mobility industry
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Here, Peter O’Driscoll, Managing Director at RingGo, discusses the future of the mobility industry, with a focus on the continued decline of diesel and the expansion of EV charging points across the country

Throughout 2019, the parking and mobility industry has had to embrace and adjust to a number of new factors, many of which also impact local governments and how they manage mobility in their area.

The rise of new ride hailing services to compete with Uber, electric vehicles, and the decline of diesel will cause 2020 to be another year of change. Shifting consumer behaviours will give providers the opportunity to either adapt accordingly or widen their scope of digital solutions as they partner with local governments to make mobility simpler for citizens.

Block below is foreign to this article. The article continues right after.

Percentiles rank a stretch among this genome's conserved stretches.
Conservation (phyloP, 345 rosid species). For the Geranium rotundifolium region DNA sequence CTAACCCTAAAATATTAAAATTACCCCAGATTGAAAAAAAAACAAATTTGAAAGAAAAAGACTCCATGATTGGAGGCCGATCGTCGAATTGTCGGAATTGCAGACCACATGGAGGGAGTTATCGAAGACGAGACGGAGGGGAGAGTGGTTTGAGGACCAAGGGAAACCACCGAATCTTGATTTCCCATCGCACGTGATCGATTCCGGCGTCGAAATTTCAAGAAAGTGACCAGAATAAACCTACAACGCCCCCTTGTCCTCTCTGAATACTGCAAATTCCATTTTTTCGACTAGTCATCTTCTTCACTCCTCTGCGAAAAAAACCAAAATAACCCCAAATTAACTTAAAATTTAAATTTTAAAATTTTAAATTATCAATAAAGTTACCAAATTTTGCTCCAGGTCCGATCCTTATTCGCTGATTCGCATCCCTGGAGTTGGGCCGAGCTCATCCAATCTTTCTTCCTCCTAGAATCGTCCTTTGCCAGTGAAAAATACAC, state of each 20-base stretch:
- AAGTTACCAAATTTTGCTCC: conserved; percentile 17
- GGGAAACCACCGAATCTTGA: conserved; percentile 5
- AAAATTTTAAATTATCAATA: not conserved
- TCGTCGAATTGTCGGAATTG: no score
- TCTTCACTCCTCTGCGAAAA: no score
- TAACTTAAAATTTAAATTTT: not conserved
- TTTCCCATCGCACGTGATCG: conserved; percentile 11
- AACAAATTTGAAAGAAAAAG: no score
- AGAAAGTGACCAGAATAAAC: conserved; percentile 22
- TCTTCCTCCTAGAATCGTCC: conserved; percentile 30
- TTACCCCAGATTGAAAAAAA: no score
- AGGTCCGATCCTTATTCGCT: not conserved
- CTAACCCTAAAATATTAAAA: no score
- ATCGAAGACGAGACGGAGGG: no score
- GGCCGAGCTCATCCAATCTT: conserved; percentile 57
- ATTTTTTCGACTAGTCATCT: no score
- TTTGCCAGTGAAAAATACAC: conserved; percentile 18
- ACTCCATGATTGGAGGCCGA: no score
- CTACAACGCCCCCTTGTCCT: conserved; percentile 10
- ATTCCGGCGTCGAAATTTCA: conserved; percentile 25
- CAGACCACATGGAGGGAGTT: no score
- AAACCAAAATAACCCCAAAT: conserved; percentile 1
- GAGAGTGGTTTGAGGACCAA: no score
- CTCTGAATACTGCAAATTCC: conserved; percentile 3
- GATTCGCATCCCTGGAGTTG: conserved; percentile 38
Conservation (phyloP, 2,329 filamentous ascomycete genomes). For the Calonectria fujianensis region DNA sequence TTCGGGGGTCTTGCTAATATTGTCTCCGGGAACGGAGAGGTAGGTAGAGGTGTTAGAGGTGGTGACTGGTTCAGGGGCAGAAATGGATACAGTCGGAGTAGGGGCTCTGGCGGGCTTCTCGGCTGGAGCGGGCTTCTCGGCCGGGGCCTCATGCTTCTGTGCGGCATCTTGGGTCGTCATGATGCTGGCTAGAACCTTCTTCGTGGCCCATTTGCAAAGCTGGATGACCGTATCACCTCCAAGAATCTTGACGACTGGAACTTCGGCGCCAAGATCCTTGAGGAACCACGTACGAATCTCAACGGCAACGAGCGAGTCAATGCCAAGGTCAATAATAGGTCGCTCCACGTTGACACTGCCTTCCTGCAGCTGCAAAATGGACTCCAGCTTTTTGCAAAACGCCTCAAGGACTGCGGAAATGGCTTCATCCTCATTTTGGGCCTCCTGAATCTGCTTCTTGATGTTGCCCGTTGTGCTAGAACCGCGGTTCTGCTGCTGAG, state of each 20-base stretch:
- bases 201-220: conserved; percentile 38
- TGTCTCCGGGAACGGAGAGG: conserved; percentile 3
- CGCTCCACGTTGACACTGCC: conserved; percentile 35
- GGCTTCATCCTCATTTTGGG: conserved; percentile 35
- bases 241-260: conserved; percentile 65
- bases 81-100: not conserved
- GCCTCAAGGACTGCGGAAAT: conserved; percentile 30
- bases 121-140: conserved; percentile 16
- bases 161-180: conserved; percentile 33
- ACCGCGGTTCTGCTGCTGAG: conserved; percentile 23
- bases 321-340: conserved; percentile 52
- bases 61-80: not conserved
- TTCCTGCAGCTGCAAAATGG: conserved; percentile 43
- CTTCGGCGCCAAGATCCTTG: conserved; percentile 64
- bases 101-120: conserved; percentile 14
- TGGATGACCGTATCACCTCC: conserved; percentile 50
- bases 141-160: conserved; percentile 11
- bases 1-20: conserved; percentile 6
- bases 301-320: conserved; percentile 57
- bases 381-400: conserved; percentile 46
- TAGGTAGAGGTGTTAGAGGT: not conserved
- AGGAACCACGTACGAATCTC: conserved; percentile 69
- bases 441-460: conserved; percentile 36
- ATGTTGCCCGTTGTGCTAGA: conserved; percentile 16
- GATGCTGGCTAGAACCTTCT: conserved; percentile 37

The diesel decline – becoming more environmentally conscious

As the parking industry moves towards more intuitive solutions for drivers, the automotive industry is also having to accommodate changing driver behaviours, especially when it comes to considerations around their environmental footprint. Traditionally, diesel and petrol cars have dominated the road and have both contributed to health and environmental risks. However, being “environmentally aware” has led to the decline in the uptake of diesel cars – a decline that is projected to continue – with an expectation of a 15-20% reduction in the amount of diesel cars in London in 2020.